3. Differences in context: class size, classroom environment, and other situational factors that affect how and where students learn

  4. Differences in content: the complexity of the topic being taught, with some topics being more suitable to direct instruction while others are more suited to student-led exploration

In this context, let’s look at both the strategies separately. Strategy 1 is direct instruction, and it suggests that the teacher clearly explain and guide students in using formulas for real-life problem-solving. However, this can reduce student engagement and creativity required for fourth graders, which might make it harder for them to apply concepts in various situations. Strategy 2 is activity-based learning, which is effective at keeping students interested and helping them understand difficult ideas through the hands-on experience of a relay race. However, it doesn't provide students with guidance on important concepts. 

In this instance, the choice between pedagogical approaches isn't only about determining which is "better", but rather about identifying what will give the students the best chance of achieving the learning outcomes. A well-considered plan takes into account the grade level and students' prior knowledge of the new concept.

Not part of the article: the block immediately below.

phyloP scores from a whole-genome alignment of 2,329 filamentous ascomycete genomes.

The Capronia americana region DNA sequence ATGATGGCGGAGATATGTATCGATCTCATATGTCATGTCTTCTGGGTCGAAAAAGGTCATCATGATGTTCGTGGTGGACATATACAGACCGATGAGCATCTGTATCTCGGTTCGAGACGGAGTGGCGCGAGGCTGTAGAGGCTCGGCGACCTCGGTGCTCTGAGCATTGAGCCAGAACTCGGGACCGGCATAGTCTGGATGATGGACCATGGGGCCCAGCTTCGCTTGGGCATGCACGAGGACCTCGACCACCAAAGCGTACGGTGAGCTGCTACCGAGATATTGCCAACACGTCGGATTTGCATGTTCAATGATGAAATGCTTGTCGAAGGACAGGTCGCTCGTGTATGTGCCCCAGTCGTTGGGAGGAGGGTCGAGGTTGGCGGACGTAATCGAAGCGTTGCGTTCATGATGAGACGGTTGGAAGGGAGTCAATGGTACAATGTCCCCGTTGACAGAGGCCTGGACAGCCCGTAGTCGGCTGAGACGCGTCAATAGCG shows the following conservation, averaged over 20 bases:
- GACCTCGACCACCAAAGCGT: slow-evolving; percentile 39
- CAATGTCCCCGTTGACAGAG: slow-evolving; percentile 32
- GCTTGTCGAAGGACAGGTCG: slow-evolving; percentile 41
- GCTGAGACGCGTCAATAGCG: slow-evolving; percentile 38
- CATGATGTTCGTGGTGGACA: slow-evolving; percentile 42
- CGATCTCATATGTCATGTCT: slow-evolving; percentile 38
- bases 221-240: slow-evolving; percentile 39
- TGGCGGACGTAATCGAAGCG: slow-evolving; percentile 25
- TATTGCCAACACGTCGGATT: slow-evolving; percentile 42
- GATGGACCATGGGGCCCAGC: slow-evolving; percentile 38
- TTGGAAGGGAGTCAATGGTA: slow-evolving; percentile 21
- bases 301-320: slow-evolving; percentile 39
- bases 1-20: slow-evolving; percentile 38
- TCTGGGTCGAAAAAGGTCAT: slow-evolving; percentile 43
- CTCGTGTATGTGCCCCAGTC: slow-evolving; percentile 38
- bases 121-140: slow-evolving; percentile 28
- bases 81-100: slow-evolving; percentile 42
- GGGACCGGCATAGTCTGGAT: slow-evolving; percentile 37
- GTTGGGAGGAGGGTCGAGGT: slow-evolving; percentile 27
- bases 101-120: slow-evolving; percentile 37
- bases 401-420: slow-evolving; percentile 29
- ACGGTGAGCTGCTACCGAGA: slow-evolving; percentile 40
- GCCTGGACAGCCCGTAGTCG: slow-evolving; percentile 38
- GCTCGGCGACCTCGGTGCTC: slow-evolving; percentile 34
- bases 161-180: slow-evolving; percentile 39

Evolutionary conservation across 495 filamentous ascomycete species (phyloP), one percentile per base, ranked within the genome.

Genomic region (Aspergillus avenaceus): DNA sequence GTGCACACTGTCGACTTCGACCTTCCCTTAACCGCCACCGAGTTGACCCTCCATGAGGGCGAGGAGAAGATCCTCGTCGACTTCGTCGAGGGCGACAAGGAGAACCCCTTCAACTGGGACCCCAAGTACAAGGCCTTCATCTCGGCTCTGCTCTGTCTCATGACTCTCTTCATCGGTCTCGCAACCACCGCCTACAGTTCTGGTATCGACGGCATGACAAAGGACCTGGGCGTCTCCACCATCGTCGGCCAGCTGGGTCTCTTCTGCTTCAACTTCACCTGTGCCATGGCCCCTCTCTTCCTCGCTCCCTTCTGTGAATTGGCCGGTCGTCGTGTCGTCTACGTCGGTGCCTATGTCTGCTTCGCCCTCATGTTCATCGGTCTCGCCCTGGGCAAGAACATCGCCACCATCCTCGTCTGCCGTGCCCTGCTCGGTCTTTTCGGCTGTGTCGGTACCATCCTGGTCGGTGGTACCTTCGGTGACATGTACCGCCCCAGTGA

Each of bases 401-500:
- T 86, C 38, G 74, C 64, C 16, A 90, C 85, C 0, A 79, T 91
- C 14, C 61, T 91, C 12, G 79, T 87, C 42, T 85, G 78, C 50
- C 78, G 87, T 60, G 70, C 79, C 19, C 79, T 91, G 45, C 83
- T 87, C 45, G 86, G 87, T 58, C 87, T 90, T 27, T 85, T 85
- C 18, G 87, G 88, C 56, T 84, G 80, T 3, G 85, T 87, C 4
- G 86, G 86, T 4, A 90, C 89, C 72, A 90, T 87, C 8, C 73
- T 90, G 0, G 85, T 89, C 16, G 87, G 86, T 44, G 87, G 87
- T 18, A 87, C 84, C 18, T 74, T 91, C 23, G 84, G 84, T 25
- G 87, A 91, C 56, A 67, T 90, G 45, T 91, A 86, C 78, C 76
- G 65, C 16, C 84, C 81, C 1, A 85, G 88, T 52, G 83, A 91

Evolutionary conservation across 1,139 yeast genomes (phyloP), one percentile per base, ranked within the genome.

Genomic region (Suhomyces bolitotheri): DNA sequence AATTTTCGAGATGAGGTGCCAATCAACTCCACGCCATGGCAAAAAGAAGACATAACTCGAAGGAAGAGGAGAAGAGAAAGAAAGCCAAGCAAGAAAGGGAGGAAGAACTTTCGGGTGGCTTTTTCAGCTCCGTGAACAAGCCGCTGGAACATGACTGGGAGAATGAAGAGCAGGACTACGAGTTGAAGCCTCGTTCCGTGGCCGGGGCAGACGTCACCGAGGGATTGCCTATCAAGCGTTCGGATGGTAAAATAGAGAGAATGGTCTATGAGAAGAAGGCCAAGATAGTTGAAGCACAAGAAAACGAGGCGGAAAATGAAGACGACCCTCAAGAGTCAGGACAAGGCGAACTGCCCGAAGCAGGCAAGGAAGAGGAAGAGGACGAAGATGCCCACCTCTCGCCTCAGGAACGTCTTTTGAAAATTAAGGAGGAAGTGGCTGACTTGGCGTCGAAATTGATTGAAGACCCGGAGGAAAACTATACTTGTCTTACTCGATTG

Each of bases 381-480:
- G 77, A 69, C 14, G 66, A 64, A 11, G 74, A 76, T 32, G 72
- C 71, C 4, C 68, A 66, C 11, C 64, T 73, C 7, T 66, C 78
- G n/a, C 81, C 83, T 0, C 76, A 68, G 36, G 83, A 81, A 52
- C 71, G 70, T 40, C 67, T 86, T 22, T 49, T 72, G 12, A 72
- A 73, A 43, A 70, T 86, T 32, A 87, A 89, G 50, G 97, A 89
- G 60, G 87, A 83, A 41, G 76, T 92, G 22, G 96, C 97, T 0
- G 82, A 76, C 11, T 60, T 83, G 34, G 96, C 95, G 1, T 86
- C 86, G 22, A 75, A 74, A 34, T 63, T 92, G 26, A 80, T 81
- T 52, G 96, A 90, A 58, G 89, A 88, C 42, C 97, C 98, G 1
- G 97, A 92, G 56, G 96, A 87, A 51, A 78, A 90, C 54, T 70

One teacher may think that for students of grade 4, calculating “speed” is a new concept that can be difficult to understand. So, before delving into the relay-race in activity-based learning, it would be beneficial to ensure that students have some basic knowledge about speed. Introducing them to the definition of speed and its formula through direct instruction can lay the groundwork, making it easier for students to engage with the relay race. Once they do the activity, they need to practise applying the formula of speed in different situations. So this teacher may begin with step 1 of direct instruction to give a clear explanation, then move on to steps 2 and 3 of the activity-based approach, which involve hands-on activities to reinforce understanding. For guided practice and exploring real-life situations, progress to steps 4 and 5 of direct instruction, allowing students to apply what they've learned practically. This approach effectively combines the strengths of both instructional methods while catering to the needs and abilities of fourth-grade students.

On the other hand another teacher may think that activity-based learning is the better way to start. The students figure out on their own that if they take less time for the same distance, they are faster. This approach may then lay the foundation of understanding what speed is and how it is calculated, which can then be practised through direct instruction. Again, this teacher will also use a blend of activity-based learning and direct instruction.

So here depending on a teacher’s skills, their knowledge of the topic and more crucially their understanding of the students, they can take a call to have an inquiry lesson, a blended approach or a direct instruction lesson.

We have discussed one example from mathematics, and we're excited to learn about more ways you use such combinations in your teaching. Here’s some homework for our readers – Head over to and identify a learning outcome you want to approach differently. Read through the different pedagogical approaches, and write back to us to let us know how you can combine them! We’ll feature you in our next edition! Let's keep finding new ways to help students learn better.


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Edition: 3.9